Image courtesy of MadRussianPhotography
Ogilvy Germany has just published that consumers are now cats, not dogs anymore. True in the sense of conditioning. As it seems cats are as self-directed as the modern consumer is supposed to be today. And still: I want to be talked to as human being if possible. With things, that interest me. "Interesting" seems to be the logical key word. Why should I read or watch anything un-interesting? But what makes stuff - advertising even - interesting?
WHAT IS INTERESTING TODAY?
Some recent campaign examples show what people are interested in. And doesn't have them smoothly turn away cat-style. For a recent event I screened a bunch of hyped and awarded campaigns and (product) ideas to look for commonalities.
What was part of this screening? Of course the much discussed „The best Job in the World“ case. Alltogether campaigns and examples that get praised by planners and creatives alike – and some where receiving the one or other award lately ( e.g. the Jay Chiat Awards , an English APG Award or international Effie.)
The „Prescribe the Nation“ campaign from BBH for example. Building on a completely different media strategy. With "word of mouth" taking a very organic and a lot less predictable and steerable way.
What are they doing that others are missing? In a sense one of the answers is that they are (or come across as) more than just advertising. A lot more exciting is communication that was not even created as such - but as a product. E.g. bylaurenluke – where communication was actually the basis for the product – the YouTube cosmetics educational videos from a girl named Lauren Luke. Or Nike+, the product platform that achieves a much more intensive brand connection of runner and brand than any campaign could ever achieve.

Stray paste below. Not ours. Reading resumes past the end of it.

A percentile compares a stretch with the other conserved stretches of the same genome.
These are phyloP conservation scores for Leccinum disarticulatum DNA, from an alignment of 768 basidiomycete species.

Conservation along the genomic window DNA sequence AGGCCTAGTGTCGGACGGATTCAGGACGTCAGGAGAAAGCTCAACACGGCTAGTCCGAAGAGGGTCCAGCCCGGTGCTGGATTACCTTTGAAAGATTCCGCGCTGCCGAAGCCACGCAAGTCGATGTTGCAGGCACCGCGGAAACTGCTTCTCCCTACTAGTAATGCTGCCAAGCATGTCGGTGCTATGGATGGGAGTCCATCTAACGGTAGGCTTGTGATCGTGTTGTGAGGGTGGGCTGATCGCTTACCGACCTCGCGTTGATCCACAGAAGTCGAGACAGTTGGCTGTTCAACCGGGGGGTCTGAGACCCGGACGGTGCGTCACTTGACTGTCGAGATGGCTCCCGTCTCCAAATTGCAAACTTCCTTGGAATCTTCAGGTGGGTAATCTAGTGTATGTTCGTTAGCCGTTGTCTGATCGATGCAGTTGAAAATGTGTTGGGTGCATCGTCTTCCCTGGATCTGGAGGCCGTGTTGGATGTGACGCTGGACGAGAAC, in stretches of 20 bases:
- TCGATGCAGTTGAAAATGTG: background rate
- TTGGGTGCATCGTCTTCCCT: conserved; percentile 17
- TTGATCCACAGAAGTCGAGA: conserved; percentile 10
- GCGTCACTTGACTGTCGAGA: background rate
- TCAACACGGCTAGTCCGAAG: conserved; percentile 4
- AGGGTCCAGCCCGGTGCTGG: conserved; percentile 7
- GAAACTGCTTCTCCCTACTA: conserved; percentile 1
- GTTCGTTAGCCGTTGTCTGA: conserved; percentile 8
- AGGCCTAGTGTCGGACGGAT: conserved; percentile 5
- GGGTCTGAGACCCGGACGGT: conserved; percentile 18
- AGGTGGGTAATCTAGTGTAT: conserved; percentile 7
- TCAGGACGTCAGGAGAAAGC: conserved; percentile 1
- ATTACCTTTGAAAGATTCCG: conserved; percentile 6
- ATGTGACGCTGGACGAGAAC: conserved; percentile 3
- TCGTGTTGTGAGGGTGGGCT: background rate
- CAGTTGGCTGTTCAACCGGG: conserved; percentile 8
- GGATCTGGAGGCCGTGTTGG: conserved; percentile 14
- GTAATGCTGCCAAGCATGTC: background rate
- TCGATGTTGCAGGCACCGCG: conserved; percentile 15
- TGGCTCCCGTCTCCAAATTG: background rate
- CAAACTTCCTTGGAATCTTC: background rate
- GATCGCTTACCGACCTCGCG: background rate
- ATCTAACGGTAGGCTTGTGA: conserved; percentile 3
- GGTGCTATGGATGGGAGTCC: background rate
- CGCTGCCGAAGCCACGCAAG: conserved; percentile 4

Image courtesy of S.Stäuber/ Morethanadvertising.
WHAT MAKES THESE EXAMPLES INTERESTING?
There are patterns visible that are truly different to the old dog training methods. They all follow some principle or other - not all at once, but often the exciting stuff builds on one or more of the following. That aim at doing something for and with people. To gain more relevance. Principles, that make things interesting for people. A product, a brand or a business idea. And advertising and communication.
Image: courtesy of dunechaser
1. EXPERIENCE. INSPIRATION. BEING PLAYFUL.
For example the „Routan Babymaker 3000“ by VW. Experience what great baby you can have with the right partner. Actually this is about a minivan - but with a very engaging method. (Unfortunately the campaign was just that - a time based ad campaign. I think they could have left it online much longer...)
The Hornbach-House of Imagination is one of the few German examples, and truly in 3D. Outside of well-worn DIY store communication patterns the visitor can experience a complete house and the artful interpretation of it with all senses. Experiental value is the least I need to create to get people to talk about it - and achieve awareness via Word of Mouth.
2. USEFULNESS. BE HELFUL. SIMPLIFY LIFE.
Offer something truly useful. As a lot of iphone apps show over and over. Or mint.com as a new way to look at banking and financial services. As the „Twelp Force“ from Best Buy does. Or by just taking up a socially relevant theme, as Häagen-Dazs with „Where my bees at“ shows.
3. GIVE. BE GENEROUS. SHARE.